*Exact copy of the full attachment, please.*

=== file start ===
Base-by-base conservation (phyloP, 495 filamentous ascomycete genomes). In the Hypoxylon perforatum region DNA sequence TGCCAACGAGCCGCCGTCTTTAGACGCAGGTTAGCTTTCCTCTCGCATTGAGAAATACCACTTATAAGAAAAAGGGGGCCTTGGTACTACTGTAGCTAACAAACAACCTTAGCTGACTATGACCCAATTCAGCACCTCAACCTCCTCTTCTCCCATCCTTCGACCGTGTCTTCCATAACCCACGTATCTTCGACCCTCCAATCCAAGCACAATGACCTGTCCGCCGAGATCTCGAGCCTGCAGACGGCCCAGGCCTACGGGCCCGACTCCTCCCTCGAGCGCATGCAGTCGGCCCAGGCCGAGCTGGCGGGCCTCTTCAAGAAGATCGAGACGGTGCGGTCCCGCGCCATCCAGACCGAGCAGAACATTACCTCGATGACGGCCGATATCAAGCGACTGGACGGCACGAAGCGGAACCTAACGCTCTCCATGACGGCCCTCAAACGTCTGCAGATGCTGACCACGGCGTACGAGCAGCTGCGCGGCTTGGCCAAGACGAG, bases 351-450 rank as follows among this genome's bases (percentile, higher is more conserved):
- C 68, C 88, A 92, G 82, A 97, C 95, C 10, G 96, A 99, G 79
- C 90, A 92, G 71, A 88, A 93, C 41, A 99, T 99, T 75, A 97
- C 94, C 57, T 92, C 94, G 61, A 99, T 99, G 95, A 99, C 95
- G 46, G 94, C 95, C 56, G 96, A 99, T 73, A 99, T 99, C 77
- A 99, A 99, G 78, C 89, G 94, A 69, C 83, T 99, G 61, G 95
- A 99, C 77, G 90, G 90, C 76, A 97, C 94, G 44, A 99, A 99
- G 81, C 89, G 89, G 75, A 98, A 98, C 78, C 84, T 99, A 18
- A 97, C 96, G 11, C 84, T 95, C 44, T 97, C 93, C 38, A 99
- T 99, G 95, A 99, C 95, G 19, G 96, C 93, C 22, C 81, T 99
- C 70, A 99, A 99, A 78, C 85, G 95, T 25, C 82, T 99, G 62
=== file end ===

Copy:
Base-by-base conservation (phyloP, 495 filamentous ascomycete genomes). In the Hypoxylon perforatum region DNA sequence TGCCAACGAGCCGCCGTCTTTAGACGCAGGTTAGCTTTCCTCTCGCATTGAGAAATACCACTTATAAGAAAAAGGGGGCCTTGGTACTACTGTAGCTAACAAACAACCTTAGCTGACTATGACCCAATTCAGCACCTCAACCTCCTCTTCTCCCATCCTTCGACCGTGTCTTCCATAACCCACGTATCTTCGACCCTCCAATCCAAGCACAATGACCTGTCCGCCGAGATCTCGAGCCTGCAGACGGCCCAGGCCTACGGGCCCGACTCCTCCCTCGAGCGCATGCAGTCGGCCCAGGCCGAGCTGGCGGGCCTCTTCAAGAAGATCGAGACGGTGCGGTCCCGCGCCATCCAGACCGAGCAGAACATTACCTCGATGACGGCCGATATCAAGCGACTGGACGGCACGAAGCGGAACCTAACGCTCTCCATGACGGCCCTCAAACGTCTGCAGATGCTGACCACGGCGTACGAGCAGCTGCGCGGCTTGGCCAAGACGAG, bases 351-450 rank as follows among this genome's bases (percentile, higher is more conserved):
- C 68, C 88, A 92, G 82, A 97, C 95, C 10, G 96, A 99, G 79
- C 90, A 92, G 71, A 88, A 93, C 41, A 99, T 99, T 75, A 97
- C 94, C 57, T 92, C 94, G 61, A 99, T 99, G 95, A 99, C 95
- G 46, G 94, C 95, C 56, G 96, A 99, T 73, A 99, T 99, C 77
- A 99, A 99, G 78, C 89, G 94, A 69, C 83, T 99, G 61, G 95
- A 99, C 77, G 90, G 90, C 76, A 97, C 94, G 44, A 99, A 99
- G 81, C 89, G 89, G 75, A 98, A 98, C 78, C 84, T 99, A 18
- A 97, C 96, G 11, C 84, T 95, C 44, T 97, C 93, C 38, A 99
- T 99, G 95, A 99, C 95, G 19, G 96, C 93, C 22, C 81, T 99
- C 70, A 99, A 99, A 78, C 85, G 95, T 25, C 82, T 99, G 62